After that first encounter I almost felt I knew everyone and those initial descriptions were absolutely confirmed as I met them as the week continued. One thing did surprise me from that first day though. I had placed my rent in the tray before I went to the kitchen, when I came out after an hour it was gone. The landlord must have collected it and chosen not to introduce himself. I found that slightly odd but when I mentioned it to Esme next time I saw her she simply shrugged and said, “he’s a bit like that.” She still hadn’t met him either but had never had any problems so didn’t feel any need to seek him out.
My first week was very ordinary, despite the excitement of being in a new city. My room was simple but perfect, it was quiet and I dropped off to sleep easily every night, I had bumped into all of my housemates and was on first name terms with the man who owned the chippy. The only thing that played on my mind was the stairway there was at the end of my corridor and the door into the attic at the top.
It was always closed and nobody recalled having seen it in use. It seemed very odd to me that if it was the landlord’s office that he only used it when residents left. The mystery of the attic room was not resolved by the departure of Ishan I had hoped he would be able to tell me about the landlord after his farewell meeting to collect his deposit but I somehow missed him between him leaving his room, my going to grab my breakfast and him heading off. That evening though I did see the first signs of movement from the attic. Just before I turned my light off to go to sleep I heard movement from the stairs. I climbed out of bed and darted to the door. When I opened it and looked up the corridor the attic door was shut, though I was certain I noticed a thin sliver of light flickering in the gap beneath it.
It was the weekend after Ishan departed that Esme introduced me to the other mystery of the house. In the kitchen there was a hatch in the floor. Usually it was under a rug under the large wooden table but Esme had dropped her coffee beans on the floor and In moving the table to clean up she had uncovered it. It didn’t take us long to decide we would look into it, neither of us had a torch and so we decided to cover it up until later in the afternoon before which I would pop to the local shops to get one.
When I returned Carolina had returned from her run and was sitting in the kitchen with Esme. I had barely removed my coat before they called me into the kitchen. I put the batteries into cheap plastic torch and we were ready to go down into the basement. Esme kindly volunteered me to go down first. We lifted the hatch and peered down, the torch was surprisingly good and lit up a massive space. I climbed down the open wooden stairs sweeping the room with the torch. When I got to the bottom of the stairs Esme shouted down and when I confirmed it was safe she joined me, Carolina followed immediately after. The basement was dusty but tidy and ordered, it also seemed much larger than the footprint of the house. What was particularly remarkable were the strange arch shapes along the floor, they looked like the tops of doorways. Along the other wall were a set of shelves with pots of magnolia paint, boxes of lightbulbs, batteries and assorted tools. There were also a number of smaller wooden crates, all with lids and small brass padlocks. I had a look at them but they were dusty and looked like they had been there some time. We decided that as much as it was an interesting space there was no mystery attached and that our adventure should be concluded with coffee. I held the torch on the steps as Carolina and then Esme made their way up, half way up Esme stopped and pointed at the shelves. On top of one of the boxes were a pair of smart polished shoes.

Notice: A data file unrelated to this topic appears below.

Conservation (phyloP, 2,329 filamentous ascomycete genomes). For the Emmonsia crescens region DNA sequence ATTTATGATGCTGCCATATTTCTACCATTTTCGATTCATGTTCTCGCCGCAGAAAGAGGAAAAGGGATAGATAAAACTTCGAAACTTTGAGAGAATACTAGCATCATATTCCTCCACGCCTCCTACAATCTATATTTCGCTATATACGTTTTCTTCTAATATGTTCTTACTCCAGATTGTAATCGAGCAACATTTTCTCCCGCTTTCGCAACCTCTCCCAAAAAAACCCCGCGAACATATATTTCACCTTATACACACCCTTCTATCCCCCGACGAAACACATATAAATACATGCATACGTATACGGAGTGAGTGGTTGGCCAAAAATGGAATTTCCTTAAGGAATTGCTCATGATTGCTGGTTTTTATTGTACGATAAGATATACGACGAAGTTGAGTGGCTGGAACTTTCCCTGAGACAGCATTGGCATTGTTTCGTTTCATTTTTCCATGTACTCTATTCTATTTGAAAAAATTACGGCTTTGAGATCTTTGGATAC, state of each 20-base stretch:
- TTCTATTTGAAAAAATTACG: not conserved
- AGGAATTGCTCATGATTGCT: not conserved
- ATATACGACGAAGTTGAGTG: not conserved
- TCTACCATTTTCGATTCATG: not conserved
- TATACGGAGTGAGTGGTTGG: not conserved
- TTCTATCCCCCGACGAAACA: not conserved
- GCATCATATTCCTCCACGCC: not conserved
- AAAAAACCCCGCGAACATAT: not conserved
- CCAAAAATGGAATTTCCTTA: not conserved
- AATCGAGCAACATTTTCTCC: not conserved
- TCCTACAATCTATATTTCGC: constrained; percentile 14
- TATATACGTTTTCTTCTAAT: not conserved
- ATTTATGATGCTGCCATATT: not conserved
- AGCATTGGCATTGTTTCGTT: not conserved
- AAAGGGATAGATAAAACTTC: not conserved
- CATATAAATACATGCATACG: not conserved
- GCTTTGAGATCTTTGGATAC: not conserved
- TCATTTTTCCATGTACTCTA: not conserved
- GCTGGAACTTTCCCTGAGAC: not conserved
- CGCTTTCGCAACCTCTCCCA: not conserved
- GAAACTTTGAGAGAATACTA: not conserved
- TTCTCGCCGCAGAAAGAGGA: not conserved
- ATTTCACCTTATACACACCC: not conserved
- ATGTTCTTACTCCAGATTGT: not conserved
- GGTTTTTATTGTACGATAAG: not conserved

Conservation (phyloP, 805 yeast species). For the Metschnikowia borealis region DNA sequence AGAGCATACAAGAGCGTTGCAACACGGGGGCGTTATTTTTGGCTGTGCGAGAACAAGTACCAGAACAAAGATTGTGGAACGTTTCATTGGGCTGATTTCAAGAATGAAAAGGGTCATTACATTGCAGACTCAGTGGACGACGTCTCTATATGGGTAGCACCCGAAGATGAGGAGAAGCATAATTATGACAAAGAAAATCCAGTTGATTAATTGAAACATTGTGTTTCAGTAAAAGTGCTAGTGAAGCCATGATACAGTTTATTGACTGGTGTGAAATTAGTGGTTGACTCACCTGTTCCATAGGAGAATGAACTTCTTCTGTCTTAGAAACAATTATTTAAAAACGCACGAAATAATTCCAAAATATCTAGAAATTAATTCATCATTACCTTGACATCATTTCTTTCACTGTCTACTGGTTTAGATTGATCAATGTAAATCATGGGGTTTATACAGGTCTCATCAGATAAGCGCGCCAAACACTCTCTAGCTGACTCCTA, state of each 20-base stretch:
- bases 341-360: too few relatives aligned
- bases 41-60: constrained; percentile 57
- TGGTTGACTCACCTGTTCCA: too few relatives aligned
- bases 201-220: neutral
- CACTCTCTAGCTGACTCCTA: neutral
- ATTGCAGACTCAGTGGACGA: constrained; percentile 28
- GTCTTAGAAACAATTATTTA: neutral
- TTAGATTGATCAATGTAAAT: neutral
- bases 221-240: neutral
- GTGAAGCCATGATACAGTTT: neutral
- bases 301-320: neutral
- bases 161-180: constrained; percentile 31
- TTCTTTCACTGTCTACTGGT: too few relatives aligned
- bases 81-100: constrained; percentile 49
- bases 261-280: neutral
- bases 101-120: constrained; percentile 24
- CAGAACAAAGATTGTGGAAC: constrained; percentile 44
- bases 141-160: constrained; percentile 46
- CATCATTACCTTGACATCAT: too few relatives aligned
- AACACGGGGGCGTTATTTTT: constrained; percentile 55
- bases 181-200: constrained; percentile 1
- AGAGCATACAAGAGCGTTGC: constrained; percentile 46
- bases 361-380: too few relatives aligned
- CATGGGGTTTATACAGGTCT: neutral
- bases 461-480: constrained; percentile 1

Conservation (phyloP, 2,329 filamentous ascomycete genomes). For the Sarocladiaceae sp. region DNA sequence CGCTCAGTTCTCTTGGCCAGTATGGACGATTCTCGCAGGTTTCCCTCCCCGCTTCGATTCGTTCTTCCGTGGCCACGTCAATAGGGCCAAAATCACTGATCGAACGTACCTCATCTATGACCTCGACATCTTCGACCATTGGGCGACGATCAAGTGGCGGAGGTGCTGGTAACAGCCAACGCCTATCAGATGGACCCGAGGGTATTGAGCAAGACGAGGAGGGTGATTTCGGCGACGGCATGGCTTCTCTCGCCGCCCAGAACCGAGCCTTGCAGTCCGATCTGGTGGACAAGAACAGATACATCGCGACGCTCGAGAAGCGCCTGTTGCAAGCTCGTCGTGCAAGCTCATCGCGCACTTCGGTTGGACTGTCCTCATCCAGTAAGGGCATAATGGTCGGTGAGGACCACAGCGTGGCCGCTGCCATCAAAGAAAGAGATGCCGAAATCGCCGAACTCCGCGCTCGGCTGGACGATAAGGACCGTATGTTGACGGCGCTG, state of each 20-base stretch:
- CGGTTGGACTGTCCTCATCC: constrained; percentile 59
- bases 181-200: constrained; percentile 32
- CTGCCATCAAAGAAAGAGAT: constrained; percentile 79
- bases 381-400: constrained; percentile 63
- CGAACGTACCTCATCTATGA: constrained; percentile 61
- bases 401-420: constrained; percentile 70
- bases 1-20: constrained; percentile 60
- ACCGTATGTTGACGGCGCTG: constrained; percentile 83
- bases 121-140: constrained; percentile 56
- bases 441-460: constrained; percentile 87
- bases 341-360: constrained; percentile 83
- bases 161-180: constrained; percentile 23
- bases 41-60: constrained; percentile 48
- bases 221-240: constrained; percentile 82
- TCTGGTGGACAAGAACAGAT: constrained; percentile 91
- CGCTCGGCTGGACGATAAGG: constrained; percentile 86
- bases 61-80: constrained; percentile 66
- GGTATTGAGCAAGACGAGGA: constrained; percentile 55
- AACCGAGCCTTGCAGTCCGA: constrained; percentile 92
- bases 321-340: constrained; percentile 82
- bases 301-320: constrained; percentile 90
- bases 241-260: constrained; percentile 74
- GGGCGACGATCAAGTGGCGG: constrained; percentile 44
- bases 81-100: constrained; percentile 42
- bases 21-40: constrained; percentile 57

“Aren’t they Ishan’s?”
I had never noticed his shoes in the short time we had been there had never noticed and was unable to confirm her suspicions so we made our way out of the basement and back into the kitchen for coffee.
The following week I worked flat out on my exciting new set of studies, when I was at home I spent quite a lot of time in front of the fire relaxing the Living Room with Esme and Carolina. My two new friends were keen to spend as much time as they could together as Carolina was heading back to Italy at the end of the week. Carolina was full of wonderful anecdotes which were always hilarious, even when they were incredibly mundane. I think it had a lot to do with her especially twinkling voice with its wonderful Italian lilt. She was the longest standing resident by this stage and had stories about Hector from Spain who kept getting lost and had a special card made with the address on to show to taxi drivers. The Icelandic girl Birta who was always too cold because of the “infernal rain”. And Colm from Ireland who only drank tea and Guinness and never ate, ever.